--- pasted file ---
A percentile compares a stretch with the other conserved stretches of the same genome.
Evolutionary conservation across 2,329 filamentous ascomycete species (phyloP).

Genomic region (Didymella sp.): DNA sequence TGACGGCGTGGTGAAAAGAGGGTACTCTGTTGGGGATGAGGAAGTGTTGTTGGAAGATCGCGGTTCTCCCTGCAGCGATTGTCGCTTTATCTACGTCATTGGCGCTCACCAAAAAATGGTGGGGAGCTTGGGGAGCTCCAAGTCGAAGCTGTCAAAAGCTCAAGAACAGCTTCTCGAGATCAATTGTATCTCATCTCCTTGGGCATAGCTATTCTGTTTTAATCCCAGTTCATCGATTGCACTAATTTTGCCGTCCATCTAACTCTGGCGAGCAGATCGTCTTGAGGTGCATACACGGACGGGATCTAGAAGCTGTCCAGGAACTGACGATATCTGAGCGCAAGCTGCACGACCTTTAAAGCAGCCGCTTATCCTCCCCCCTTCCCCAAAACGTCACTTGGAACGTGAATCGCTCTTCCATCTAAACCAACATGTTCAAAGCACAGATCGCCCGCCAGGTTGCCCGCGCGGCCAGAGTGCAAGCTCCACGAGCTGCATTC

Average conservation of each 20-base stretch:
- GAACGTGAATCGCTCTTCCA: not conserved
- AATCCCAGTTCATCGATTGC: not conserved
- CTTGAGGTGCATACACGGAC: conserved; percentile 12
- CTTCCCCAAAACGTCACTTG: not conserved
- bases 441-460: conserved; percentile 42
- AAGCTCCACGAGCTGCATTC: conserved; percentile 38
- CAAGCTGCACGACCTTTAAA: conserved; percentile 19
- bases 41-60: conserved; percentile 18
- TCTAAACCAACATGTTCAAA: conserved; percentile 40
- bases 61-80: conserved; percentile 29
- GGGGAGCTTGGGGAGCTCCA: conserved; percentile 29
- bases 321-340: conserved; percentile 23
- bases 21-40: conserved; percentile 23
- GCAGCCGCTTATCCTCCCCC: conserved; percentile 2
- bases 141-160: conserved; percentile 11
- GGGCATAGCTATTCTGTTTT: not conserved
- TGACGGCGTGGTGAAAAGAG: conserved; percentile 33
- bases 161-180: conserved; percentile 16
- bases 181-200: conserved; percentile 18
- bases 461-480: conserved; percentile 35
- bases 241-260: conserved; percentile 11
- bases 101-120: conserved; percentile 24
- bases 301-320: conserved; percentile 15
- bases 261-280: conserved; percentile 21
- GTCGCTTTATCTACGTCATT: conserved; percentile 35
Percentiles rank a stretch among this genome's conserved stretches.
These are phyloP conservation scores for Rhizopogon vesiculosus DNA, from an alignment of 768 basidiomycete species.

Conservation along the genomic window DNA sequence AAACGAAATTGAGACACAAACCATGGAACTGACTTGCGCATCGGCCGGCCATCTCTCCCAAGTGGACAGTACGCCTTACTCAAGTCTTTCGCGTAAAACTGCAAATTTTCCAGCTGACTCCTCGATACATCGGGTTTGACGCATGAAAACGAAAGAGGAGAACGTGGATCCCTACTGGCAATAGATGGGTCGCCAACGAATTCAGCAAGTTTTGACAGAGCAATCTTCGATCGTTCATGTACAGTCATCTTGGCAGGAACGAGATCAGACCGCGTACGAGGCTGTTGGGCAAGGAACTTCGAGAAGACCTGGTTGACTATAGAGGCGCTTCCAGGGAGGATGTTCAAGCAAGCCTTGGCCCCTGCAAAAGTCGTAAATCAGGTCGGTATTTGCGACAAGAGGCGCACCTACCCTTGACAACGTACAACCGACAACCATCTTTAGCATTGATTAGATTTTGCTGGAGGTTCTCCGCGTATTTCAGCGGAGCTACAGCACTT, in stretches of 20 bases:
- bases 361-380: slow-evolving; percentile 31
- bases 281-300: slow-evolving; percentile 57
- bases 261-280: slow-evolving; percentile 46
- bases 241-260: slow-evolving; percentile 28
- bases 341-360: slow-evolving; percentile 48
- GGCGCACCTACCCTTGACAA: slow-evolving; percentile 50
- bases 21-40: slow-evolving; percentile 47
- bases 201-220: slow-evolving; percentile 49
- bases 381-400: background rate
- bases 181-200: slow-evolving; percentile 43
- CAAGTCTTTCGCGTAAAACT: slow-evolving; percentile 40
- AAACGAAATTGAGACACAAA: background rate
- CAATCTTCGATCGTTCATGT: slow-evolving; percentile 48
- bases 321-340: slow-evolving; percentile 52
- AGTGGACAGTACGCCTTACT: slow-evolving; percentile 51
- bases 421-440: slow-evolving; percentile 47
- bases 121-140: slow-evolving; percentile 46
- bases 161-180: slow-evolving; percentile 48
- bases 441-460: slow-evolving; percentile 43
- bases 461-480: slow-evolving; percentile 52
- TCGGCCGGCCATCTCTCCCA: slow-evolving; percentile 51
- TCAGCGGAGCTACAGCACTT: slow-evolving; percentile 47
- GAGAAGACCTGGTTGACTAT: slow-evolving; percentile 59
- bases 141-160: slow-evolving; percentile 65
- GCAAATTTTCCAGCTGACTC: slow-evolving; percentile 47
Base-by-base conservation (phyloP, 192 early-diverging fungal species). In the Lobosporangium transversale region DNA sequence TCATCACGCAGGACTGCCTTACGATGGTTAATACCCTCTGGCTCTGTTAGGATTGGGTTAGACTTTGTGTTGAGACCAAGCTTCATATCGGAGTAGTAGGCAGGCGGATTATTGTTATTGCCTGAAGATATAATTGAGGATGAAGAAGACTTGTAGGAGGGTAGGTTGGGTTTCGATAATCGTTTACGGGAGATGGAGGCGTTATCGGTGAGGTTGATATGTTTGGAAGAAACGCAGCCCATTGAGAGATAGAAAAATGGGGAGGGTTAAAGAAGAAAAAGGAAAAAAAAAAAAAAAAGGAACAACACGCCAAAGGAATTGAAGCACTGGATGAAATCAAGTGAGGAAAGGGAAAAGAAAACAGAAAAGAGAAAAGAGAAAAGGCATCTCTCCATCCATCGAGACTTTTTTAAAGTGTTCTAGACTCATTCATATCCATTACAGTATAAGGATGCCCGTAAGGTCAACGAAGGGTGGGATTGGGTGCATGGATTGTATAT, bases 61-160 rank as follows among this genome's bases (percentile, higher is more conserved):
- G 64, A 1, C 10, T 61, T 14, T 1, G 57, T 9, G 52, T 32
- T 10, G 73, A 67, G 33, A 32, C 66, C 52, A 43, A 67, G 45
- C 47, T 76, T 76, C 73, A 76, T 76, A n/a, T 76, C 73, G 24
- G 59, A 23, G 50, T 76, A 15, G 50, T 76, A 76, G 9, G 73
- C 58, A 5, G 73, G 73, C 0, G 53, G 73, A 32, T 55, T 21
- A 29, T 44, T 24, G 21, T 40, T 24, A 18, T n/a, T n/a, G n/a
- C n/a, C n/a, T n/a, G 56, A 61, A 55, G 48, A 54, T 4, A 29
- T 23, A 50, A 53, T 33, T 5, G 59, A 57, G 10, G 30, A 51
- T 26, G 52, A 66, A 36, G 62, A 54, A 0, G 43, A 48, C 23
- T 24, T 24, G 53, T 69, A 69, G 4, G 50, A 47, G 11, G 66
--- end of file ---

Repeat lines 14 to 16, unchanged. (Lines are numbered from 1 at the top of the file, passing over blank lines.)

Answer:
- bases 61-80: conserved; percentile 29
- GGGGAGCTTGGGGAGCTCCA: conserved; percentile 29
- bases 321-340: conserved; percentile 23